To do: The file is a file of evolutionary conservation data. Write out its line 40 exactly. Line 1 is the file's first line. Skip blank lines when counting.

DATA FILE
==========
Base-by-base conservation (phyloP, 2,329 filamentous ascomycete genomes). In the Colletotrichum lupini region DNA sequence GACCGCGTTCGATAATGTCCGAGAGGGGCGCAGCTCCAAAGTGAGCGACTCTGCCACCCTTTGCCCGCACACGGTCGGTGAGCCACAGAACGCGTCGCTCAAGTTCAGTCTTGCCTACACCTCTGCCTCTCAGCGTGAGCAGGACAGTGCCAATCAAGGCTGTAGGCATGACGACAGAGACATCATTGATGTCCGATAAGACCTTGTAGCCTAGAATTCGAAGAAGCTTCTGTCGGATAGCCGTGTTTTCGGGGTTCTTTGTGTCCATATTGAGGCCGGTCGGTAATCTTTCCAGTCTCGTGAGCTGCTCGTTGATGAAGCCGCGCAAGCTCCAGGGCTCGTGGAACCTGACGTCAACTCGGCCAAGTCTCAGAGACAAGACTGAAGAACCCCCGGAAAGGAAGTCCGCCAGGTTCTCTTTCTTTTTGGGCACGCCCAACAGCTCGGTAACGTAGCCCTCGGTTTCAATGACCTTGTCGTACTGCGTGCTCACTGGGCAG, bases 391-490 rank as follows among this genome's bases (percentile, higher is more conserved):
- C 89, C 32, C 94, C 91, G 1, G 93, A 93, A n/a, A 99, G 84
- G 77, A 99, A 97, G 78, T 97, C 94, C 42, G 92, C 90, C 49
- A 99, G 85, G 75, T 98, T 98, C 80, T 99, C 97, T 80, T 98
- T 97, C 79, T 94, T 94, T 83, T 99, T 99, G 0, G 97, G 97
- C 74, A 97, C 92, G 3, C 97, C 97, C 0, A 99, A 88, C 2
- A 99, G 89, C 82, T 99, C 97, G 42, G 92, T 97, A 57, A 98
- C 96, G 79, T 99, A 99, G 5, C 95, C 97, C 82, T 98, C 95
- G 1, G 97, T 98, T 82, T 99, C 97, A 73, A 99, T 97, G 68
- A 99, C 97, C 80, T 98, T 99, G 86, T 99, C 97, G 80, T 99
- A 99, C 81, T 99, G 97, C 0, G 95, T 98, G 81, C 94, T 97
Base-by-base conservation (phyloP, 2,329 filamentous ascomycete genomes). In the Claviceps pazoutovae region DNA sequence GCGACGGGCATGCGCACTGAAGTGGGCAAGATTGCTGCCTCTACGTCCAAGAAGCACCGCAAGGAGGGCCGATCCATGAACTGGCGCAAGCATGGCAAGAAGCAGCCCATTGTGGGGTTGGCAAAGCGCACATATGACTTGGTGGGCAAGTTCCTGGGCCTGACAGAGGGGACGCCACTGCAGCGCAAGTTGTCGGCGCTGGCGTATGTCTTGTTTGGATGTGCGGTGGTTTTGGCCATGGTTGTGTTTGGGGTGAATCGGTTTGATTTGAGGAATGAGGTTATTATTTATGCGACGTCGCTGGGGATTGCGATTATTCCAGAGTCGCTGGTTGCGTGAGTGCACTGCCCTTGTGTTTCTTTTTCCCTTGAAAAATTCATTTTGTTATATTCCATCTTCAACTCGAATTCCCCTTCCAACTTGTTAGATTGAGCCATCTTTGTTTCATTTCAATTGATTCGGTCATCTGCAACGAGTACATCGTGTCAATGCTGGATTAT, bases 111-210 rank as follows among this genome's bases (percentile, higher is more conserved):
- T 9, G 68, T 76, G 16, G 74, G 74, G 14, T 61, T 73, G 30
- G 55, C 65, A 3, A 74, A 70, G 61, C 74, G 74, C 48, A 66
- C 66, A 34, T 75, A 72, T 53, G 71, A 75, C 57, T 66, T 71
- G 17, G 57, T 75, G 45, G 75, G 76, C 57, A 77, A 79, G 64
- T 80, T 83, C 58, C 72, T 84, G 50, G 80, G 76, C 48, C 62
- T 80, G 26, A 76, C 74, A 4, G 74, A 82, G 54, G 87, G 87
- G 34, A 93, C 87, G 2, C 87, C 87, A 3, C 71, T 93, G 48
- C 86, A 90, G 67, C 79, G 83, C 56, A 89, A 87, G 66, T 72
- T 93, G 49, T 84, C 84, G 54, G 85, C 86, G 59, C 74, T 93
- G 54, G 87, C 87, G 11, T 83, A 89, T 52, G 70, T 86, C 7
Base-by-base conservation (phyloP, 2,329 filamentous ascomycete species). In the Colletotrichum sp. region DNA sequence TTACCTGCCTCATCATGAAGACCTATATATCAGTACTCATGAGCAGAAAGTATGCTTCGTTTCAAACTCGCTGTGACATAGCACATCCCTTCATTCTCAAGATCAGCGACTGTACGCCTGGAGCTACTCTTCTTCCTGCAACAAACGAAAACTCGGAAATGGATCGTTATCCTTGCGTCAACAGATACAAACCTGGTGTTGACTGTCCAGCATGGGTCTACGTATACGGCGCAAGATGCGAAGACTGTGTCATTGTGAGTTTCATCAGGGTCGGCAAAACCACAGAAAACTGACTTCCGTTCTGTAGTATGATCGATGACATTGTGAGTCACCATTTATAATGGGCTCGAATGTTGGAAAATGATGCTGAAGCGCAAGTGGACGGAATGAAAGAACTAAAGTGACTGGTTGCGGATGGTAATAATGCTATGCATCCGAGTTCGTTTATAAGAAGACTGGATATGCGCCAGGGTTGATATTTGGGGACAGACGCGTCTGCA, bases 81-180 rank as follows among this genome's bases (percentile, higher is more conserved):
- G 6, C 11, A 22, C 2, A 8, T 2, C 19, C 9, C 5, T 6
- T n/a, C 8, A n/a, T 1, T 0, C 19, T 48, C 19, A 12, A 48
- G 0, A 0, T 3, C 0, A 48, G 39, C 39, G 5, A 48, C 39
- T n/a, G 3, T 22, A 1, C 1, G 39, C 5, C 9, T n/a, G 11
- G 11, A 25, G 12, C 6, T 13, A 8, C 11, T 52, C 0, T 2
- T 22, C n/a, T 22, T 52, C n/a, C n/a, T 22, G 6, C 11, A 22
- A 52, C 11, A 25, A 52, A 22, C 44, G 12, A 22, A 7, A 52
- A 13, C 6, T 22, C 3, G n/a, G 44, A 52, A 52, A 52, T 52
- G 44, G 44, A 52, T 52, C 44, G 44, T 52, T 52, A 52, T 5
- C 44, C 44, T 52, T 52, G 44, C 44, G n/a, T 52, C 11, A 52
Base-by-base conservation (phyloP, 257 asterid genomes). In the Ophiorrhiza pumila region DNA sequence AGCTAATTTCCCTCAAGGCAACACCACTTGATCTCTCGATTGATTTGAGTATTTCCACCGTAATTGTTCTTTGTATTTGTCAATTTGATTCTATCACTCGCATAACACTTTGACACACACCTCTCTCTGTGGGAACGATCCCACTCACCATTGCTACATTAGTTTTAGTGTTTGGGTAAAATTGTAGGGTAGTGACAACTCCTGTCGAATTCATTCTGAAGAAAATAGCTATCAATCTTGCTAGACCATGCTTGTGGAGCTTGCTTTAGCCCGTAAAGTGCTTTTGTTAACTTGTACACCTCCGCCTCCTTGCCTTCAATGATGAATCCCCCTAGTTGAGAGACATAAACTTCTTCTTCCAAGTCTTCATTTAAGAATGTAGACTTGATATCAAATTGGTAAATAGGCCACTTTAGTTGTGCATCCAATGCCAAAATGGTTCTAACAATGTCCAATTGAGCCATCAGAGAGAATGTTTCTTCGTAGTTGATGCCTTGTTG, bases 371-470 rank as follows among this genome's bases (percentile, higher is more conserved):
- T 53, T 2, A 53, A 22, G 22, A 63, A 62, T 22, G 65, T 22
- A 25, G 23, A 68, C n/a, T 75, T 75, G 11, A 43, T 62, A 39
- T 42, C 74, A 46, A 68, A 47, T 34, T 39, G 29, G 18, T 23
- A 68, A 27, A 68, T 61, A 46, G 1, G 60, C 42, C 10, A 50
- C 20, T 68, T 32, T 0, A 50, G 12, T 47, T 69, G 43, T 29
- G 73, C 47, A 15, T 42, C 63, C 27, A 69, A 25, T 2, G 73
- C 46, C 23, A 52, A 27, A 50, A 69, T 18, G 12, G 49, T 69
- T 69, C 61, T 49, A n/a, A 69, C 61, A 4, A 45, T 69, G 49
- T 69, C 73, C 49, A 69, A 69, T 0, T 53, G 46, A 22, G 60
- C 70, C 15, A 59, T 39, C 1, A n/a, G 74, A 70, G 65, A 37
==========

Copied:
- G 73, C 47, A 15, T 42, C 63, C 27, A 69, A 25, T 2, G 73